A Good Home, Family, Family Moments, Pets

The One & Only Jerome

If you’ve ever lived with a pet, or loved a pet, you already know that each one is a unique character, much like humans.

And if you have been owned by a cat, or been a servant/companion to one, you have a bag of stories to share.

Blog photo - Jerome CU

Pets usually become beloved family members. You may recall meeting some of ours here.

Our daughter Nikisha and son-in-law Tim have lived with two cats for nearly 18 years.  Jerome, aka Jerry, and Simon.

Blog Photo - Jerome sitting

Jerome and Simon have been a beloved part of all our lives — though in recent years, mainly through pictures and phone calls with us, since they now live in the US.

Blog Photo - Jerome and Nikisha

We still have a recorded phone message of Jerome meowing a strong “hello”.

Blog Photo - Jerome and Tim2

Jerome was, as Tim says, “a big orange cat with a sunny disposition” who met the neighbours and made friends before they did. “He had a knack for knowing when Nikisha and I were feeling down, and would comfort us.”

Blog Photo - Jerome on injured knee

“When I broke my leg, he would come and sit with me, sometimes on the broken leg, and purr away.”

Jerome was adventurous, outgoing and loved long walks.  Days after Tim and Nikisha moved house, he disappeared for several days.  We all launched a search, some of us doing so online.  My mother-in-law even put Jerome’s name on a prayer list.

It turned out that Jerry was trying to find his way home — to their former place. He was found and returned to the new home, tired and hungry.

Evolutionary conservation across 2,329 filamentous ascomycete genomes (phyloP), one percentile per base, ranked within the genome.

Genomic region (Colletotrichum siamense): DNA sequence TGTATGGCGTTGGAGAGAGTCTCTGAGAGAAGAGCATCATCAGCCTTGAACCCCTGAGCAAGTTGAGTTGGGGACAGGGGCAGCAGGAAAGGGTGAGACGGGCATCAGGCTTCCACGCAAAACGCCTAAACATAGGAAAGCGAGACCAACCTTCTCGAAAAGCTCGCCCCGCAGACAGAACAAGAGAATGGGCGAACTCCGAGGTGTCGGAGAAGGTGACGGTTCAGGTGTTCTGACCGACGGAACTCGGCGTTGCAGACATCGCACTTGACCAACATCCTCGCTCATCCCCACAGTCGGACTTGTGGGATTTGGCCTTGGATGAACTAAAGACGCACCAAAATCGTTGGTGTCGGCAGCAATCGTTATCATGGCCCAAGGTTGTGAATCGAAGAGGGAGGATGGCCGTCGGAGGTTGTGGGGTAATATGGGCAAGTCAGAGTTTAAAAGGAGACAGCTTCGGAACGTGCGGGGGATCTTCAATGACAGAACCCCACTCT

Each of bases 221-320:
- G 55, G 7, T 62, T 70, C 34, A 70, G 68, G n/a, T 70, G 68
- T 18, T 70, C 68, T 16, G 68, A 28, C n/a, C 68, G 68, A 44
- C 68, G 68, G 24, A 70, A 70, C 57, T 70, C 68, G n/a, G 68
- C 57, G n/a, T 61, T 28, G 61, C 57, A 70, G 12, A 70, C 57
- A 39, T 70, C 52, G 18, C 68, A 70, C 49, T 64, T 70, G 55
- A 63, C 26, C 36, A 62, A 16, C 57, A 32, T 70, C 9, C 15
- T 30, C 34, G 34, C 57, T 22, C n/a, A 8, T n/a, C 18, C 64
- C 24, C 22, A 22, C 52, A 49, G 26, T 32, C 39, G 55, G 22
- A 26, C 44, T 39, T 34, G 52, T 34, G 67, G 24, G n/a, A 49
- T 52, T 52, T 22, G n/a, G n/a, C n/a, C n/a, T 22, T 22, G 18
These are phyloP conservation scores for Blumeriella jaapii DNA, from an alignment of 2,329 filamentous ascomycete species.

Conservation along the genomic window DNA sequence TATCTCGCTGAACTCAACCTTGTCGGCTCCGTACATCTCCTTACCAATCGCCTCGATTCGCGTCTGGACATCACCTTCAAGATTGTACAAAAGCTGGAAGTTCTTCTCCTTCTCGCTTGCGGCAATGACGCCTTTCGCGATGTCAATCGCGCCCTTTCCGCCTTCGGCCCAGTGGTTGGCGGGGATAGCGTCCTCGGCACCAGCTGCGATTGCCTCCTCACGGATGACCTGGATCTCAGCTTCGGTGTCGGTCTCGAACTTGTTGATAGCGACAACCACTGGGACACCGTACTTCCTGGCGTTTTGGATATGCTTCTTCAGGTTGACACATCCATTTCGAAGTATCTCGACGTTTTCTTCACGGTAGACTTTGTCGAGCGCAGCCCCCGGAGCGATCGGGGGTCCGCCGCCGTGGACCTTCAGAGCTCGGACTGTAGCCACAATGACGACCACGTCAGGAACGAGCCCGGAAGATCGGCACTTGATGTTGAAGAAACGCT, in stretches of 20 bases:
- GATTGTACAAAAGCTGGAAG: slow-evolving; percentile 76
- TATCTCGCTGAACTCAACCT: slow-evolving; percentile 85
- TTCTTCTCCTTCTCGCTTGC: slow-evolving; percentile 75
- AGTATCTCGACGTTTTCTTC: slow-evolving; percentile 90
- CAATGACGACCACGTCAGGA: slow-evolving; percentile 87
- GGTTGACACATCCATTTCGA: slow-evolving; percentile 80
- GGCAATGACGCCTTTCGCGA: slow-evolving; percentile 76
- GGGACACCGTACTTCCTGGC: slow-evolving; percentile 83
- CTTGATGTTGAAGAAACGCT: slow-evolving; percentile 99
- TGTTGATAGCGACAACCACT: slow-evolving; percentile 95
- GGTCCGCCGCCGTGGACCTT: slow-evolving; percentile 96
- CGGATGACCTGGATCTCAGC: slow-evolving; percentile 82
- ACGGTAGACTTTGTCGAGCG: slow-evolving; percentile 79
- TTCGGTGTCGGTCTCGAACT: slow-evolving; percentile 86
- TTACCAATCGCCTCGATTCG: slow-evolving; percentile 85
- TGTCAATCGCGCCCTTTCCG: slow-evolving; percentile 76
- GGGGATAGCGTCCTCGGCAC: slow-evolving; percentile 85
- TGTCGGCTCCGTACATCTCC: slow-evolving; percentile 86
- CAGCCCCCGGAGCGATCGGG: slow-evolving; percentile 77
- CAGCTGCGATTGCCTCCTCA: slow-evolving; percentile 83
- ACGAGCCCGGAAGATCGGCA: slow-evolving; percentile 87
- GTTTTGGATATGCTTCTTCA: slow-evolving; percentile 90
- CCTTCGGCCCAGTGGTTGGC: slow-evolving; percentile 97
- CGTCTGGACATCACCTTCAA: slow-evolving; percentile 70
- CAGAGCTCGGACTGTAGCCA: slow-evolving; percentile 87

Blog Photo - Jerome back safe and sound

Nikisha describes him this way: “An enthusiastic yet curmudgeonly host, he was always in the thick of every social event, though refused to give up his chair to guests as a matter of principle.”

Blog Photo - Jerome on Sofa 1

So you can understand that we have all watched with sadness as the cats have aged, and Jerome struck with diabetes and other ailments. 

We mourned along with Tim and Nikisha when Jerome died last week. Simon, his brother for almost all his life, was upstairs at the time, and began wailing at that moment.

Blog Photo - Simon 2

Nikisha says “It’s amazing how he knew almost immediately that Jerry was gone.”

If you’ve loved a pet, I know you’ll understand. If you haven’t, you may be surprised to learn how profound the loss is. After all, it’s saying goodbye to a beloved member of the family.

Rest peacefully, dear Jerry. Thanks for being in our lives.

 

A Good Home, Canadian Gardens, Garden Scenes, Twigs in My Hair - A Gardening Memoir

The Garden at Summer’s End

There’s a  freshness and tranquility in the late summer garden that extends into early autumn.

Blog Photo - Late Summer Garden Hosta and J Maple

The colours are more muted now, but no less impactful.

Blog Photo - Late summer garden hosta and birdbath MCU

Blog Photo - Late summer garden Hydrangea and chairs

Green leaves are greener, the pinks of sedum and blues of caryopteris can be seen more clearly.